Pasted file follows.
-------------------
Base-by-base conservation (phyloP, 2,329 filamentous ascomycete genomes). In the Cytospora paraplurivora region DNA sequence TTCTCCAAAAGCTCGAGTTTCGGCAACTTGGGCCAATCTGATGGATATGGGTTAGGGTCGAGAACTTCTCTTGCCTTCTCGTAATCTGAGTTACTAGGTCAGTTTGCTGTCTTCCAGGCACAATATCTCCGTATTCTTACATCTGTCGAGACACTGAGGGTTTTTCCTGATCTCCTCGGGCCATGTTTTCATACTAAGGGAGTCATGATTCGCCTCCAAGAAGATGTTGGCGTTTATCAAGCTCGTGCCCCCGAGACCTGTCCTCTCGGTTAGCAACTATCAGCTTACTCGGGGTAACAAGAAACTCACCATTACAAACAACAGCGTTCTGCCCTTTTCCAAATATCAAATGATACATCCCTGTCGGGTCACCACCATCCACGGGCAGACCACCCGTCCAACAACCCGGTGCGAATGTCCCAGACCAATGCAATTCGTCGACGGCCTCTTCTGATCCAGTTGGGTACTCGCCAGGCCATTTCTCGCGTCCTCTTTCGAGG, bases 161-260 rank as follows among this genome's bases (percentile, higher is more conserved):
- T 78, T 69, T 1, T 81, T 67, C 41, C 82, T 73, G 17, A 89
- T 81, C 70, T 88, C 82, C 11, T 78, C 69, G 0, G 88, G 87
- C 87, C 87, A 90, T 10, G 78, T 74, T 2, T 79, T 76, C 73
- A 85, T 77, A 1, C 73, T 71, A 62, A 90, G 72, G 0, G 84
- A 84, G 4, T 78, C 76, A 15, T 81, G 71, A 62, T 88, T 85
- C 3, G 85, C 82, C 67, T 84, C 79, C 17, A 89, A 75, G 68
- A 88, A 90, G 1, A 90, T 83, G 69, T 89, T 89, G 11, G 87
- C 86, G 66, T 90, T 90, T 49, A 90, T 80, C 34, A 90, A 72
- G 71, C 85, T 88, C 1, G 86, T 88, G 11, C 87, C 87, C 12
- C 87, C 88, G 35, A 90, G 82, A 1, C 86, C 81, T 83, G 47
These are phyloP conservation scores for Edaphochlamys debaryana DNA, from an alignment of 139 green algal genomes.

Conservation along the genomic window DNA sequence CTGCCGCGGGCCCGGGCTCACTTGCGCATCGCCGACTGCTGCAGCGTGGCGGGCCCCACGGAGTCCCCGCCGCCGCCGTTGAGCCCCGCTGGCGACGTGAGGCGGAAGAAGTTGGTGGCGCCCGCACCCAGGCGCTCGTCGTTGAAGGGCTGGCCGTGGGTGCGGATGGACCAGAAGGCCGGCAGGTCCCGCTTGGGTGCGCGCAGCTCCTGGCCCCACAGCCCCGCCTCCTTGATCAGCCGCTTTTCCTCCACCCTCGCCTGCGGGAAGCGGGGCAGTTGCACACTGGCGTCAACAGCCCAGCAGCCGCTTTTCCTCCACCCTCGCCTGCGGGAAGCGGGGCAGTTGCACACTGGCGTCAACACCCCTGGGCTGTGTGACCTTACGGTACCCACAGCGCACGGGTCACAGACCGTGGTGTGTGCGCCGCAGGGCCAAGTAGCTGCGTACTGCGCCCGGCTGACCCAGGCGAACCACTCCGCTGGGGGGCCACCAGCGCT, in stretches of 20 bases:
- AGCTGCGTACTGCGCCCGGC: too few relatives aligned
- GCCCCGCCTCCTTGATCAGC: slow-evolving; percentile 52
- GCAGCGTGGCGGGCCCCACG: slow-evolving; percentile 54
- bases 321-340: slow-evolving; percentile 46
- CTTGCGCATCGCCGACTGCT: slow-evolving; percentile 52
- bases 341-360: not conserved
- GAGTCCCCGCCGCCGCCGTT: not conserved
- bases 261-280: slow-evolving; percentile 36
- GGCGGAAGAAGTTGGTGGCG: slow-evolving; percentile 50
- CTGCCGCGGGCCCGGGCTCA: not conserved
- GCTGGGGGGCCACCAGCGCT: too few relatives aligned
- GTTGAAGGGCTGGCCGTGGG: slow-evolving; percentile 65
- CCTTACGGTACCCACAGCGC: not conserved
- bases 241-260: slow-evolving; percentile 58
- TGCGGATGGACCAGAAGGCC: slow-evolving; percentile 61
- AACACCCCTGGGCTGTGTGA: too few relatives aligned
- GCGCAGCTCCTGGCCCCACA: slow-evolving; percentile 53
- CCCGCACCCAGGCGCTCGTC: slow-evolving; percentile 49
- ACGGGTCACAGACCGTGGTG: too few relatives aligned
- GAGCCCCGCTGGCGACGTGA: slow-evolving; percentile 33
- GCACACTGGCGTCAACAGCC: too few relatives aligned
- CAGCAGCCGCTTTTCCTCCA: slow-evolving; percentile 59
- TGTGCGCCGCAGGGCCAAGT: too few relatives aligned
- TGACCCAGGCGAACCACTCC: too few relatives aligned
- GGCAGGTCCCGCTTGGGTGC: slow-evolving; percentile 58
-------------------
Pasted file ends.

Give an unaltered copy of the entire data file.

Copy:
Base-by-base conservation (phyloP, 2,329 filamentous ascomycete genomes). In the Cytospora paraplurivora region DNA sequence TTCTCCAAAAGCTCGAGTTTCGGCAACTTGGGCCAATCTGATGGATATGGGTTAGGGTCGAGAACTTCTCTTGCCTTCTCGTAATCTGAGTTACTAGGTCAGTTTGCTGTCTTCCAGGCACAATATCTCCGTATTCTTACATCTGTCGAGACACTGAGGGTTTTTCCTGATCTCCTCGGGCCATGTTTTCATACTAAGGGAGTCATGATTCGCCTCCAAGAAGATGTTGGCGTTTATCAAGCTCGTGCCCCCGAGACCTGTCCTCTCGGTTAGCAACTATCAGCTTACTCGGGGTAACAAGAAACTCACCATTACAAACAACAGCGTTCTGCCCTTTTCCAAATATCAAATGATACATCCCTGTCGGGTCACCACCATCCACGGGCAGACCACCCGTCCAACAACCCGGTGCGAATGTCCCAGACCAATGCAATTCGTCGACGGCCTCTTCTGATCCAGTTGGGTACTCGCCAGGCCATTTCTCGCGTCCTCTTTCGAGG, bases 161-260 rank as follows among this genome's bases (percentile, higher is more conserved):
- T 78, T 69, T 1, T 81, T 67, C 41, C 82, T 73, G 17, A 89
- T 81, C 70, T 88, C 82, C 11, T 78, C 69, G 0, G 88, G 87
- C 87, C 87, A 90, T 10, G 78, T 74, T 2, T 79, T 76, C 73
- A 85, T 77, A 1, C 73, T 71, A 62, A 90, G 72, G 0, G 84
- A 84, G 4, T 78, C 76, A 15, T 81, G 71, A 62, T 88, T 85
- C 3, G 85, C 82, C 67, T 84, C 79, C 17, A 89, A 75, G 68
- A 88, A 90, G 1, A 90, T 83, G 69, T 89, T 89, G 11, G 87
- C 86, G 66, T 90, T 90, T 49, A 90, T 80, C 34, A 90, A 72
- G 71, C 85, T 88, C 1, G 86, T 88, G 11, C 87, C 87, C 12
- C 87, C 88, G 35, A 90, G 82, A 1, C 86, C 81, T 83, G 47
These are phyloP conservation scores for Edaphochlamys debaryana DNA, from an alignment of 139 green algal genomes.

Conservation along the genomic window DNA sequence CTGCCGCGGGCCCGGGCTCACTTGCGCATCGCCGACTGCTGCAGCGTGGCGGGCCCCACGGAGTCCCCGCCGCCGCCGTTGAGCCCCGCTGGCGACGTGAGGCGGAAGAAGTTGGTGGCGCCCGCACCCAGGCGCTCGTCGTTGAAGGGCTGGCCGTGGGTGCGGATGGACCAGAAGGCCGGCAGGTCCCGCTTGGGTGCGCGCAGCTCCTGGCCCCACAGCCCCGCCTCCTTGATCAGCCGCTTTTCCTCCACCCTCGCCTGCGGGAAGCGGGGCAGTTGCACACTGGCGTCAACAGCCCAGCAGCCGCTTTTCCTCCACCCTCGCCTGCGGGAAGCGGGGCAGTTGCACACTGGCGTCAACACCCCTGGGCTGTGTGACCTTACGGTACCCACAGCGCACGGGTCACAGACCGTGGTGTGTGCGCCGCAGGGCCAAGTAGCTGCGTACTGCGCCCGGCTGACCCAGGCGAACCACTCCGCTGGGGGGCCACCAGCGCT, in stretches of 20 bases:
- AGCTGCGTACTGCGCCCGGC: too few relatives aligned
- GCCCCGCCTCCTTGATCAGC: slow-evolving; percentile 52
- GCAGCGTGGCGGGCCCCACG: slow-evolving; percentile 54
- bases 321-340: slow-evolving; percentile 46
- CTTGCGCATCGCCGACTGCT: slow-evolving; percentile 52
- bases 341-360: not conserved
- GAGTCCCCGCCGCCGCCGTT: not conserved
- bases 261-280: slow-evolving; percentile 36
- GGCGGAAGAAGTTGGTGGCG: slow-evolving; percentile 50
- CTGCCGCGGGCCCGGGCTCA: not conserved
- GCTGGGGGGCCACCAGCGCT: too few relatives aligned
- GTTGAAGGGCTGGCCGTGGG: slow-evolving; percentile 65
- CCTTACGGTACCCACAGCGC: not conserved
- bases 241-260: slow-evolving; percentile 58
- TGCGGATGGACCAGAAGGCC: slow-evolving; percentile 61
- AACACCCCTGGGCTGTGTGA: too few relatives aligned
- GCGCAGCTCCTGGCCCCACA: slow-evolving; percentile 53
- CCCGCACCCAGGCGCTCGTC: slow-evolving; percentile 49
- ACGGGTCACAGACCGTGGTG: too few relatives aligned
- GAGCCCCGCTGGCGACGTGA: slow-evolving; percentile 33
- GCACACTGGCGTCAACAGCC: too few relatives aligned
- CAGCAGCCGCTTTTCCTCCA: slow-evolving; percentile 59
- TGTGCGCCGCAGGGCCAAGT: too few relatives aligned
- TGACCCAGGCGAACCACTCC: too few relatives aligned
- GGCAGGTCCCGCTTGGGTGC: slow-evolving; percentile 58